At last Gigi came to the great tree where branched the cross-road to the north. Here he turned aside. Then he drew a deep breath, feeling safer. He ceased running, and presently, being hungry and tired, he sat down upon a stone and opened the bundle which Mother Margherita had given him. He found bread and cheese, and began to eat greedily, until he remembered that he knew not where he should find dinner and supper. He looked at the remnant of bread and cheese longingly, but at last wrapped it up and put it back into the little pouch which, as was the custom in those times, he wore at his belt.
The lane upon which he was now traveling was shadier than the highroad, and as he went on the trees grew even taller and bigger. Apparently the way was leading through the outskirts of a forest. The lane was more crooked, also. Gigi could not see far either before or behind him, because of the constant turnings.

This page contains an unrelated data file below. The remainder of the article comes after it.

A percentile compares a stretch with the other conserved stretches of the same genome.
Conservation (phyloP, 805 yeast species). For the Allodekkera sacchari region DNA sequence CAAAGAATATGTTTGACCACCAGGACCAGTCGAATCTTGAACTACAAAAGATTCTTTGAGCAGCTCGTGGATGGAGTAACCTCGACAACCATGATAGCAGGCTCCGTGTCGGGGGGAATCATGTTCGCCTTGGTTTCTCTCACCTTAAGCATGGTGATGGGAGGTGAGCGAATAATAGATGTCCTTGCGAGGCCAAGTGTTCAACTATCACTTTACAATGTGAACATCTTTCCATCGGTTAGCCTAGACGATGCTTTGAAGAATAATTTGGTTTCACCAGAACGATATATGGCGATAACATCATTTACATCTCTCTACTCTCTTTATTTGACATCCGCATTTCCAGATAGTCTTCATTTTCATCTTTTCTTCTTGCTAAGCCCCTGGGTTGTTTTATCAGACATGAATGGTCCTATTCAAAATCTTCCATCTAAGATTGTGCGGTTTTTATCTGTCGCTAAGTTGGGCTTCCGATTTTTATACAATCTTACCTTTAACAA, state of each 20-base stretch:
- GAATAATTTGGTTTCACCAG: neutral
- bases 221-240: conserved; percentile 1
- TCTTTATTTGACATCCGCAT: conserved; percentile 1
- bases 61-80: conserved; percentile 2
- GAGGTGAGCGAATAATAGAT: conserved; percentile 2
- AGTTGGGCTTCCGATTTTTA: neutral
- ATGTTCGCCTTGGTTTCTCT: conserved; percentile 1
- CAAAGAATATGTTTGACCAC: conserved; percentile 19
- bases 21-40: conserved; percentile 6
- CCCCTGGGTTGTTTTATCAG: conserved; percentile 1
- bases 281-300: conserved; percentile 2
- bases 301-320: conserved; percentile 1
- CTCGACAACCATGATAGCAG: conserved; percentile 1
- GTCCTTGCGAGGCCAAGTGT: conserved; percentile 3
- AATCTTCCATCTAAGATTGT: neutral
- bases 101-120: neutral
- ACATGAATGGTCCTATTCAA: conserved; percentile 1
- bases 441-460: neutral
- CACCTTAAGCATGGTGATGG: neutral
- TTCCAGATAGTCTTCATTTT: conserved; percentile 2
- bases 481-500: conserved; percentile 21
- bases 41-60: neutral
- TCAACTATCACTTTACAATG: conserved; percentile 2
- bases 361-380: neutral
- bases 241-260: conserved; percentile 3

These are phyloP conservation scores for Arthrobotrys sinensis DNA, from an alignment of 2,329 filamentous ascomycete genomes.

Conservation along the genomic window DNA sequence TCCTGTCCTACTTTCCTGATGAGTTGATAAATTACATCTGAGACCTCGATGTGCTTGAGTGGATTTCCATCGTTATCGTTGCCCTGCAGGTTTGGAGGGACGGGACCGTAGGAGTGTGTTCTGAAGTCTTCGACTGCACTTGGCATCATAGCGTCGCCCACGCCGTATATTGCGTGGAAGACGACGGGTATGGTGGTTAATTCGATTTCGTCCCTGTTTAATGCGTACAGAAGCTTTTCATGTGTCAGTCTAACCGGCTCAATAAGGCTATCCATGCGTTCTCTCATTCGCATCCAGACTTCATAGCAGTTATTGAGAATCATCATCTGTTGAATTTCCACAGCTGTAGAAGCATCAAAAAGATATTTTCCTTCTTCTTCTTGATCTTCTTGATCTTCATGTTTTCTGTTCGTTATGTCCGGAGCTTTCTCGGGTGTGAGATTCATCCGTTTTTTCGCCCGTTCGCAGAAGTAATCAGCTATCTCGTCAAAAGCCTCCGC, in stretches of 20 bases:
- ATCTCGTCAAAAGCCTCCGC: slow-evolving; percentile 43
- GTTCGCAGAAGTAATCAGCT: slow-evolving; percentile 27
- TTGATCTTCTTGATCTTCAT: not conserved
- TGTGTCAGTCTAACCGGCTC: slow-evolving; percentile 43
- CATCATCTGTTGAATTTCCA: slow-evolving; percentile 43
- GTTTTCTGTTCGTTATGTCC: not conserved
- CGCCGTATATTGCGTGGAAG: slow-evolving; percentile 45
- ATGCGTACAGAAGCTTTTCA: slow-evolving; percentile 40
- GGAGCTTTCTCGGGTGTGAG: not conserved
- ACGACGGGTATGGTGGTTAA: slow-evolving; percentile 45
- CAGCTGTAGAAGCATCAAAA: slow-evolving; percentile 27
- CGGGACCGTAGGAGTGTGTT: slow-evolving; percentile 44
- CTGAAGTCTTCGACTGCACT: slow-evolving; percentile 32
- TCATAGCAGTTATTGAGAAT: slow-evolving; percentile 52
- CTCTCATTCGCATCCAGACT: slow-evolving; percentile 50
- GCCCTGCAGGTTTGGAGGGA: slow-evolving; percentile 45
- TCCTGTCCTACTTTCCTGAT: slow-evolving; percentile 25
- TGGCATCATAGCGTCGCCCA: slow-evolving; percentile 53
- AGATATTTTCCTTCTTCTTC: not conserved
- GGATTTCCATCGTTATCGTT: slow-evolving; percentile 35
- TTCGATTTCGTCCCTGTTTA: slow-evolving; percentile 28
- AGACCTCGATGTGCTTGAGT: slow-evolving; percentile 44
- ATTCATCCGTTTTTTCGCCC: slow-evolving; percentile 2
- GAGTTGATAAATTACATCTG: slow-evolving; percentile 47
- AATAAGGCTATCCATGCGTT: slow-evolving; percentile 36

Suddenly, he stopped short and listened. There was a sound; yes, there certainly was a sound on the road behind him,—the noise of galloping hoofs.
Gigi was seized with a panic. Without stopping to think, he plunged from the road into the forest, and began to run wildly through the underbrush. He did not care in which direction he went,—anywhere, as far as possible from the pursuing hoof-beats.
On, on he plunged, sometimes sprawling over roots of trees, sometimes bruising himself against low branches or stumbling upon stones which seemed to rise up on purpose to delay him; torn by briars and tripped by clutching vines. But always he ran on and on, this way and that, wherever there seemed an opening in the forest, which was continually growing denser and more wild.